This research was supported by a grant from the Israel Foundations Trustees (2004–2006). The author thanks Eyal Peer and two anonymous reviewers for their constructive comments on an earlier draft and Anat David-Markovitz, Nili Feingersch-Dvir, Ativ Levi, and Shimrit Yemini for their help in data collection and analysis.
To Accept or to Reject: The Effect of Framing on Attitudes Toward Affirmative Action1
Article first published online: 27 MAR 2007
Journal of Applied Social Psychology
Volume 37, Issue 4, pages 683–702, April 2007
How to Cite
Gamliel, E. (2007), To Accept or to Reject: The Effect of Framing on Attitudes Toward Affirmative Action. Journal of Applied Social Psychology, 37: 683–702. doi: 10.1111/j.1559-1816.2007.00180.x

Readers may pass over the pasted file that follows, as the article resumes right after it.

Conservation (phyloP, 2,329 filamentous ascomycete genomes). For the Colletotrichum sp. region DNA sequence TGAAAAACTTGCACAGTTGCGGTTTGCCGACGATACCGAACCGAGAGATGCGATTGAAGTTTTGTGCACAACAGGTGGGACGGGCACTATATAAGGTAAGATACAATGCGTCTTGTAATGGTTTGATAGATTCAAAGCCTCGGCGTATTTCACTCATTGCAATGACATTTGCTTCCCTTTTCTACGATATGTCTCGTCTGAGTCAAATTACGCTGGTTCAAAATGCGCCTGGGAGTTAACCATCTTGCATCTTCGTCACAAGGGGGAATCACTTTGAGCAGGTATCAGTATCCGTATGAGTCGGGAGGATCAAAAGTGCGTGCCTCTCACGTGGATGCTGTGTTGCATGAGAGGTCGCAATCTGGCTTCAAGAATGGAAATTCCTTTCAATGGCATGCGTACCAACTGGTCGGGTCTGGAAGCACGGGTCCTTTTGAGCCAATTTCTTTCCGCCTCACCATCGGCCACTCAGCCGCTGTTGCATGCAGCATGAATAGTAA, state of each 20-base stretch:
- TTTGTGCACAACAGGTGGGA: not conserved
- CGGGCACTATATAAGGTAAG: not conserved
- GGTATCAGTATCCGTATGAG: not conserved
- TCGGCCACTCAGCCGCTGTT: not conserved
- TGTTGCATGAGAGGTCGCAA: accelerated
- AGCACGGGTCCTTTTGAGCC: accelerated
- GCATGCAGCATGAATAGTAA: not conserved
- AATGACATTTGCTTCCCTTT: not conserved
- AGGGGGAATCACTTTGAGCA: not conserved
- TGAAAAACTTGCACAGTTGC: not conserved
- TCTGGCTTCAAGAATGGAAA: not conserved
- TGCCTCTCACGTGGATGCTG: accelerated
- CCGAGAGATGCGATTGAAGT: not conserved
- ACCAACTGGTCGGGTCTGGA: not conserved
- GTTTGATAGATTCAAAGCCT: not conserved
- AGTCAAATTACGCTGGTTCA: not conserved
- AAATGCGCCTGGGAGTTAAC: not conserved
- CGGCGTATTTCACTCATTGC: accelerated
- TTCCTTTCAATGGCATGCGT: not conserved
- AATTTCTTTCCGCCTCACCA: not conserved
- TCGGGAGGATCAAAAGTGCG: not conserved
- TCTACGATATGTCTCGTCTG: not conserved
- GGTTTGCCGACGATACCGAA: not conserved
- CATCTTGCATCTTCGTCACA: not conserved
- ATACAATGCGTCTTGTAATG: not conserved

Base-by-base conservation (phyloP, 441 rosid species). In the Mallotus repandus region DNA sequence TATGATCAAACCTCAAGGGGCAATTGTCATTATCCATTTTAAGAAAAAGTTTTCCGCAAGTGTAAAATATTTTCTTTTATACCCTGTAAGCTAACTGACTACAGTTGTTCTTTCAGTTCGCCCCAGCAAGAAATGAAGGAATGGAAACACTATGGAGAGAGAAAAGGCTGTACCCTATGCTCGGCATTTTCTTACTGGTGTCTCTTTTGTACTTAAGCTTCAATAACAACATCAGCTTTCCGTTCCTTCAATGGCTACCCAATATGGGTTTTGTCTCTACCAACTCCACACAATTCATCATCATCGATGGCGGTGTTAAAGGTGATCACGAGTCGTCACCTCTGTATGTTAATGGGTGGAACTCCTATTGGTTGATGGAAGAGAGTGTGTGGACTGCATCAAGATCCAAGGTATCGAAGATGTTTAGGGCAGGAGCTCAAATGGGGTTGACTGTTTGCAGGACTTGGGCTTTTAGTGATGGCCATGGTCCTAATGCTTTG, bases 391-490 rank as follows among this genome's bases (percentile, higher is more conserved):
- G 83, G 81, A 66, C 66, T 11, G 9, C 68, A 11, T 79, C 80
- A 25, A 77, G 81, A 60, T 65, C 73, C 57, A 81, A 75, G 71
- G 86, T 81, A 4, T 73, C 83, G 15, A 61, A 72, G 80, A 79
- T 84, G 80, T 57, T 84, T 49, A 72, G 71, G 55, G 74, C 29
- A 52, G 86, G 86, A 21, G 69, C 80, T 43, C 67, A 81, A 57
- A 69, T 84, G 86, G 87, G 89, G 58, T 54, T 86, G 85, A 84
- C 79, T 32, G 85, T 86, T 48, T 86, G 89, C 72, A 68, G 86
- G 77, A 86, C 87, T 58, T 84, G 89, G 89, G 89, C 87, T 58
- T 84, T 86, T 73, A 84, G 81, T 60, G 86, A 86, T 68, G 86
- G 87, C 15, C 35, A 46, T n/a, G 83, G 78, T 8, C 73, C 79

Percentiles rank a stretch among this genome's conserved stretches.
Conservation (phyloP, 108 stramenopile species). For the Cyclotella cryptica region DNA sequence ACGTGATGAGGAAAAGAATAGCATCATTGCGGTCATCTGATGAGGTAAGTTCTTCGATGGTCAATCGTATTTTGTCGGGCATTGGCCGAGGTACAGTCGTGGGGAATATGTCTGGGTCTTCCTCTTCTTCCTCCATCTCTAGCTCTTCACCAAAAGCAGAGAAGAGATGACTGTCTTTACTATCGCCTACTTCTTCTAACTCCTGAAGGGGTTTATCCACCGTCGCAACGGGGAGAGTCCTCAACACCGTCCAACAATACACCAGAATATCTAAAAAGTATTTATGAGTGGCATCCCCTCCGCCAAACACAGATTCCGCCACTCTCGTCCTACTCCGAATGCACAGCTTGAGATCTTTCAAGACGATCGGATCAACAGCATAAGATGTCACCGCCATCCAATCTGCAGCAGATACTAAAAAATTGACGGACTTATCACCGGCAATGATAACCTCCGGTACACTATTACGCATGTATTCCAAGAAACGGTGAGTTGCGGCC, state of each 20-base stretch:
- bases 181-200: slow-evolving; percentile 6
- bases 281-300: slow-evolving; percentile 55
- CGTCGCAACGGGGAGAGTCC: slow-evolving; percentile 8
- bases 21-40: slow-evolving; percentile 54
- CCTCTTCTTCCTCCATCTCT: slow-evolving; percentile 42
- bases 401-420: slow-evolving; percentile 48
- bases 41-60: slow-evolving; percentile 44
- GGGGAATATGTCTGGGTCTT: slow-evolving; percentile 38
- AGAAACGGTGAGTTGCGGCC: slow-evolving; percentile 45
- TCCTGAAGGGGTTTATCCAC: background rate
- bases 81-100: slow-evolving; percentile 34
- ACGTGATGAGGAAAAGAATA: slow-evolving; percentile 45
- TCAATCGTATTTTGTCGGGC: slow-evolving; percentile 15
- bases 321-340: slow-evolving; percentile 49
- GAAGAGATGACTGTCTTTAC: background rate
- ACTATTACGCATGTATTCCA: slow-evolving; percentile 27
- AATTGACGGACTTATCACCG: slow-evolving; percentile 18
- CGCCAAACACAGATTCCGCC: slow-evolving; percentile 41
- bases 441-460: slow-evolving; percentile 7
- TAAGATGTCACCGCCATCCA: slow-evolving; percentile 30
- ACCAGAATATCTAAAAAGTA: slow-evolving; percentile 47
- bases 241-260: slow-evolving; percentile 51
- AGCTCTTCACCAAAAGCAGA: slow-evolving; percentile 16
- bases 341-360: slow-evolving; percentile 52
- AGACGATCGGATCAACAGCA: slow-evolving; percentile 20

- Issue published online: 27 MAR 2007
- Article first published online: 27 MAR 2007
Two experiments examined the effect of framing on attitudes toward an affirmative-action program of preferential treatment. Participants' attitudes were consistently more favorable toward the affirmative-action program presented in a positive frame—preferring a target group's applicant over a majority group's applicant—than when the very same program was presented in a negative frame—rejecting the majority group's applicant in favor of the target group's applicant. Similar effects were evident for 3 target groups in the context of higher education selection and personnel selection. Two theoretical explanations for the effect of framing on attitudes toward affirmative-action programs are suggested. The implications of this effect are discussed, and the challenges facing future research of this phenomenon are outlined.